Meet Dublin Unified School District CTO Traci Bonde – Taking Ed Tech Forward
DUBLIN, CA–Imagine this household scenario from a mere 10 years ago. An entire family would be sharing a single personal computer. Internet access could be a bit “choppy.” And a cell phone would be most useful for just making phone calls. Today, a household may be running anywhere from five to seven devices that require WiFi and supplementary power. Most people are utilizing their smart phones to conduct commerce, research and their social lives. While this may seem like an extreme comparison, it is a simple reminder of how much are lives have been impacted/improved by technology. And, what will the next ten years provide?
While technological advances in business are typically at the forefront, the academic environment is frequently not that far behind. While we want our young people to have as much access as possible, society often demands that we provide them with as many protections from potential harm. Equally relevant is how the roles of technology management have evolved within school districts. A decade ago, a Director of Information Technology would function unseen and “behind the wall” to serve the organization’s needs. Today, that role has evolved into a much more visible role. Even the title has changed to Chief Technology Officer. Just over a year ago, the Dublin Unified School District approved the changes to this function and ultimately hired Ms. Traci Bonde. Traci possesses the unique combination of studying Special Education as a younger student and then developing a successful career in technology. Ultimately, she attained a B.A. in Political Science and then she completed a M.A. in Management and Organizational Development from John F. Kennedy University. OneDublin.org recently had the opportunity to sit down with Ms. Bonde and she shared her thoughts on her current role.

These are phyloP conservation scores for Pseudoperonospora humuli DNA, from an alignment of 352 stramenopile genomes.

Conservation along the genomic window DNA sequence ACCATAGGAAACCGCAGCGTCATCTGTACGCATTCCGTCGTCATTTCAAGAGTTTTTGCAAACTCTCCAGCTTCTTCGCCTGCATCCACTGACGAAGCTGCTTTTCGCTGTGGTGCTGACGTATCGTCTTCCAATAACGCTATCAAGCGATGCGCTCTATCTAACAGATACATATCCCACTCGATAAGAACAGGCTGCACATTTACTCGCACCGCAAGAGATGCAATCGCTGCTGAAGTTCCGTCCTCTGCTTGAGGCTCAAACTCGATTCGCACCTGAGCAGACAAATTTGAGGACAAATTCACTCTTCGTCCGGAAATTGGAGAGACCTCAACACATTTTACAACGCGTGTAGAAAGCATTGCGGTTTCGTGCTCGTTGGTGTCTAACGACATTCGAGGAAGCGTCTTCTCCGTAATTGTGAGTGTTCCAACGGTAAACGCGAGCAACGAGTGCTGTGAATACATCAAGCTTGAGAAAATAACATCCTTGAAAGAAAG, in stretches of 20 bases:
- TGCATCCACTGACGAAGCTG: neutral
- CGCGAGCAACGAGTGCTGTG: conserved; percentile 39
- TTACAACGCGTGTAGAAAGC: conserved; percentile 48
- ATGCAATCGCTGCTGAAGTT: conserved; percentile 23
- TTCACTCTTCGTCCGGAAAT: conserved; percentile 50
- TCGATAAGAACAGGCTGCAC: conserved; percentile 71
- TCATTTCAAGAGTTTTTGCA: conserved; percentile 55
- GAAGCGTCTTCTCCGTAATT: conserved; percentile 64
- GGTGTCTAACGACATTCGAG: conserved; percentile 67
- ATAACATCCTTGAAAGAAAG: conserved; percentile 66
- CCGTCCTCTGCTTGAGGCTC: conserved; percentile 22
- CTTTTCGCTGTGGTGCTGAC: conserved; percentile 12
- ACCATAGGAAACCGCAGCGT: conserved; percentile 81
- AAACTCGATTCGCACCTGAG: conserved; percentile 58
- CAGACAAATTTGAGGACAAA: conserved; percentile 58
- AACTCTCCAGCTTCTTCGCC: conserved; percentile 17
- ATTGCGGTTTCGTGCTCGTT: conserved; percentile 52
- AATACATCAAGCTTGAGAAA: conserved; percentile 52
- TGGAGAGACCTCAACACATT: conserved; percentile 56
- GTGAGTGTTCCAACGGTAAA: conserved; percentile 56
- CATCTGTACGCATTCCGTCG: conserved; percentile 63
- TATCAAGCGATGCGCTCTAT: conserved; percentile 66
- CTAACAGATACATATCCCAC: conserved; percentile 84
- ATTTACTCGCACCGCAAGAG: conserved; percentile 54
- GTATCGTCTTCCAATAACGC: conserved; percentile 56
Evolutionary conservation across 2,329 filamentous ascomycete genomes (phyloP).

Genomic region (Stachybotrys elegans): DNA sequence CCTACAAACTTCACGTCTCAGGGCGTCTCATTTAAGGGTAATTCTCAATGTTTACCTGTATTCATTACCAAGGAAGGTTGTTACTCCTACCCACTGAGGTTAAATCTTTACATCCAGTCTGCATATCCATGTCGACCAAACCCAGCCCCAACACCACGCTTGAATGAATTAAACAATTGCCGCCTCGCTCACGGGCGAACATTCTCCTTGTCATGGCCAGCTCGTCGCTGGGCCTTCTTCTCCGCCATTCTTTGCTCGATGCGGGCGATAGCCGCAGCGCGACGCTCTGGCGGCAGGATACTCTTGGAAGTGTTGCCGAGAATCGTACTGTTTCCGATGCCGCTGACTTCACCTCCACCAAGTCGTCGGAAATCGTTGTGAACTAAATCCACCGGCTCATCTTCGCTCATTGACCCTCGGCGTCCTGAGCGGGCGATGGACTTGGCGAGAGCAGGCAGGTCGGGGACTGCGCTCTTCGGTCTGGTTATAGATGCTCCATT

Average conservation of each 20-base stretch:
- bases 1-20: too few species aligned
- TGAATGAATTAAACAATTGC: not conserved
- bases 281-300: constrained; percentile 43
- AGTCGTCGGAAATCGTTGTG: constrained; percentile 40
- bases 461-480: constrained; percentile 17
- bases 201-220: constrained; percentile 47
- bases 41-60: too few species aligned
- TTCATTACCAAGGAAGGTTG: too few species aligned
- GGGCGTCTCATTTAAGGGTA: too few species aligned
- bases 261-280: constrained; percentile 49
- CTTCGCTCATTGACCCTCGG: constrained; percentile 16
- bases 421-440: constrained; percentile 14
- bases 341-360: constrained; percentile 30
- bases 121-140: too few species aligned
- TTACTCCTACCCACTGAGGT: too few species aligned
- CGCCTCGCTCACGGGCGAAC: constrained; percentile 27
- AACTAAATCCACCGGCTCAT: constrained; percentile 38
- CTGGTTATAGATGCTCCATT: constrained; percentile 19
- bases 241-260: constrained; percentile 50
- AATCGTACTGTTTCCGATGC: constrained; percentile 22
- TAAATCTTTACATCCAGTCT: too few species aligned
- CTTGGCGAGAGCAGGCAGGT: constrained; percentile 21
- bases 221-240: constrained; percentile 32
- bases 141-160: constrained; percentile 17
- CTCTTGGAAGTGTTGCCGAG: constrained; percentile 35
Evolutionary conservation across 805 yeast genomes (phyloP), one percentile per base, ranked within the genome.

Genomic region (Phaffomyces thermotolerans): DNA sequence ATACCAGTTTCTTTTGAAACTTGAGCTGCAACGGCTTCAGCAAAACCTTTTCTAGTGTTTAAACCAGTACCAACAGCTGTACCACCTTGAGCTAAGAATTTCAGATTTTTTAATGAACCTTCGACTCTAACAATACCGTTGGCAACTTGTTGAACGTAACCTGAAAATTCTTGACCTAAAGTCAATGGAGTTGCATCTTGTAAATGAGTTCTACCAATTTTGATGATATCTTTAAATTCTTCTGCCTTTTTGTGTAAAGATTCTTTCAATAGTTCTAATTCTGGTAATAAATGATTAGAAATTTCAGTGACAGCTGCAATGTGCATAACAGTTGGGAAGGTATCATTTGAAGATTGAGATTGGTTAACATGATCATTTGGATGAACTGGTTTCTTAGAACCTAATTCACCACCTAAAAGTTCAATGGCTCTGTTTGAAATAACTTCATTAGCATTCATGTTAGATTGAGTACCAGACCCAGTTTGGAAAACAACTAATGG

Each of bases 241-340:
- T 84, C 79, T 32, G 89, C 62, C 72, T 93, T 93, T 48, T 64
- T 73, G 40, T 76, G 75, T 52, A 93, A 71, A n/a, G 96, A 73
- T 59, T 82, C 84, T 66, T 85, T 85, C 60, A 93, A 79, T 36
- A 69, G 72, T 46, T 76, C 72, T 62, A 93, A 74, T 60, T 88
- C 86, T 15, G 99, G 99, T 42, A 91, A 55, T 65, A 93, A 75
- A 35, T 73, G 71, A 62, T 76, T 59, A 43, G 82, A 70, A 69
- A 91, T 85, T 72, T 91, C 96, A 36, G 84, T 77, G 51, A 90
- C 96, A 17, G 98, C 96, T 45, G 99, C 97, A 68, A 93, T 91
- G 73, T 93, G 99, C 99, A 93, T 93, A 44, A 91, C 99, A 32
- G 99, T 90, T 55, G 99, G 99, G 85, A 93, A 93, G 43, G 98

OneDublin.org: Coming from your previous position and into the role of Chief Technology Officer for DUSD, you described your professional background as a “natural fit” between education and technology. Please explain.
Traci Bonde: “While going to college I worked for Boys and Girls Clubs of America for four years as a program Coordinator manage a Mac lab. I worked in non-public high school for two years as a small group and art teacher. I taught at a multi media college and was an associate director for two years. When I entered the corporate arena, I worked as a trainer and a senior website producer for four years. All of these positions let me back to schools as an Ed Technology Coordinator in 2003. In every position, I have created program, designed curriculum, and led training and/or direct classroom instruction. From the early stages of overseen Oregon Trail in an afterschool program to currently supporting a district of 10,000 students with full technology integration. The journey has been a clear blend of a focus on systems design and technology use.”
OneDublin.org: The topic of “Digital Citizenship” is a rather large one, so we will take on one segment. Because of the ubiquity of gaining online access in nearly any environment, how does having a safe online experience differ from when students are on campus versus the moment that they leave their respective schools?